Kara Hurring was doomed from the moment she began spending Westpac Bank's missing cash, says the former flatmate who took the stand against her this week.

A sleekly dressed Hurring - who appeared sophisticated and at times even sweet during the four-day trial - began to lose composure as the jury foreman answered "guilty" to all of the 30 charges police laid against her.

The verdicts came within an hour of deliberation and about three years after Westpac mistakenly extended the overdraft of her partner Hui Gao's business account to $10 million.

Bianca Taute told the Weekend Herald she vividly remembers the night of April 21, 2009, when she arrived home at the York St, Rotorua, flat she shared with Hurring and Gao, and seeing the extra zeroes on Gao's online bank account.


"I'm f***ing rich, I've got $10 million," Gao was said to have yelled amid excited hoots.

"Like I said, you don't forget something like that," said Ms Taute, a teacher now living in Hamilton.

She had told the court how Hurring saw the error on Gao's computer screen and was completely aware of what happened, and how the couple offered her $50,000 to teach Hurring's daughter Lena, telling her she would never have to teach again.

During summing up yesterday, Ms Taute shook her head as Judge Philip Cooper reminded jurors that Hurring claimed to have no knowledge of the money being Westpac's until seeing it on the news while in China.

"It didn't make me angry ... I just know the truth, that she saw it, that's all I know," she said afterwards.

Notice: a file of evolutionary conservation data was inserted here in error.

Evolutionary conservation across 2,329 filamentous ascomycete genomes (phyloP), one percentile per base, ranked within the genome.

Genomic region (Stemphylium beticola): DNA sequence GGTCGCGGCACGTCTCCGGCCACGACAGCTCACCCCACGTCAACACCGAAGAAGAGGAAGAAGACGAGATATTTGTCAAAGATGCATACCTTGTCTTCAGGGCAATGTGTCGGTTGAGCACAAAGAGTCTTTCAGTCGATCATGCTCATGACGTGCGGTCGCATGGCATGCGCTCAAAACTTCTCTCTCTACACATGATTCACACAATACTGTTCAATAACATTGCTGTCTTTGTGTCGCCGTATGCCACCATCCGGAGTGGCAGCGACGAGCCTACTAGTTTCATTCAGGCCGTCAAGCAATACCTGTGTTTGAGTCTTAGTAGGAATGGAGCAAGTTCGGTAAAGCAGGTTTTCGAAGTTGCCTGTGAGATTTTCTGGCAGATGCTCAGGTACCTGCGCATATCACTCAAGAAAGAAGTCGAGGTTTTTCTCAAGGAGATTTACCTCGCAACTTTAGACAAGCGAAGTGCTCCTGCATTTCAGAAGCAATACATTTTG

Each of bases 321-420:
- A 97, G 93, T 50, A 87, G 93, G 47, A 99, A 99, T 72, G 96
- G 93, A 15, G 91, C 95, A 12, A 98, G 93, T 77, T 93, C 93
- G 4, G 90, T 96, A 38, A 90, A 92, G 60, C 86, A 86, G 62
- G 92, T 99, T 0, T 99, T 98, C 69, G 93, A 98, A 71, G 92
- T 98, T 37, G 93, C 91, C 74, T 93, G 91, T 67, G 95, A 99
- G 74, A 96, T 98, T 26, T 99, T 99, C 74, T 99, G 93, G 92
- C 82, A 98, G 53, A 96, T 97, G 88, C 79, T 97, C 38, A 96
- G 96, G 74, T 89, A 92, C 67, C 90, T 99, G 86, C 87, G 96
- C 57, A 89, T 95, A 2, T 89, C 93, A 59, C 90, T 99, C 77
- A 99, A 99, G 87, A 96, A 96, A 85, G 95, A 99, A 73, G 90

"I think it was inevitable it was going to come to this, once they were gone and everything."

When she gave evidence on Tuesday afternoon - directly facing a stone-faced Hurring - it was the first time in years Ms Taute had seen her old flatmate.

She described the experience as "uncomfortable", but said the two were as close as only flatmates can be.


"I kind of wish it hadn't come to that, but I did say to them that day that this mistake is going to [come back to haunt them]."

Hurring faced two sets of charges, the first combining 25 counts of theft and three counts of attempting to dishonestly use a document, over using an ASB bank card loaded with tens of thousands of dollars in a four-day spending spree in Auckland.

The court had heard she used it to shop at chain stores including Pumpkin Patch, Overland, Dick Smith and Farmers - and to snack at McDonald's.

After joining Gao in China, and sailing on to Macau, Hurring was then accused of laundering more than $1 million at a casino.

Westpac - alerted to the blunder by a mysterious tip-off from China the day after Hurring left the country, leaving Gao's ute parked at Auckland Airport - triggered a global manhunt that eventually ended with the couple's separate arrests last year.

Crown prosecutor Fletcher Pilditch said yesterday's outcome reflected "a bit of hard work by everybody involved".

"I am surprised at how far this story's gone overseas, but I suppose there is some interest ... and I accept that."

Detective Inspector Mark Loper, who headed the case, declined to comment.

Outside court, Hurring could only say she was "relieved" when asked how she felt.

Her lawyer, Simon Lance, said Hurring was "obviously disappointed" at the verdicts.

But she was happy that the more serious charges she had earlier faced when returning to the country had been dismissed.

"We were hopeful the jury might have looked more favourably in relation to those allegations that were centred around the Macau transactions, but that wasn't to be the case."

He told reporters: "The saga's over."

But the saga won't be over until Hurring, whose bail conditions bar her from applying for another passport, is sentenced on August 24.

Gao, facing 16 charges, is back in court next week.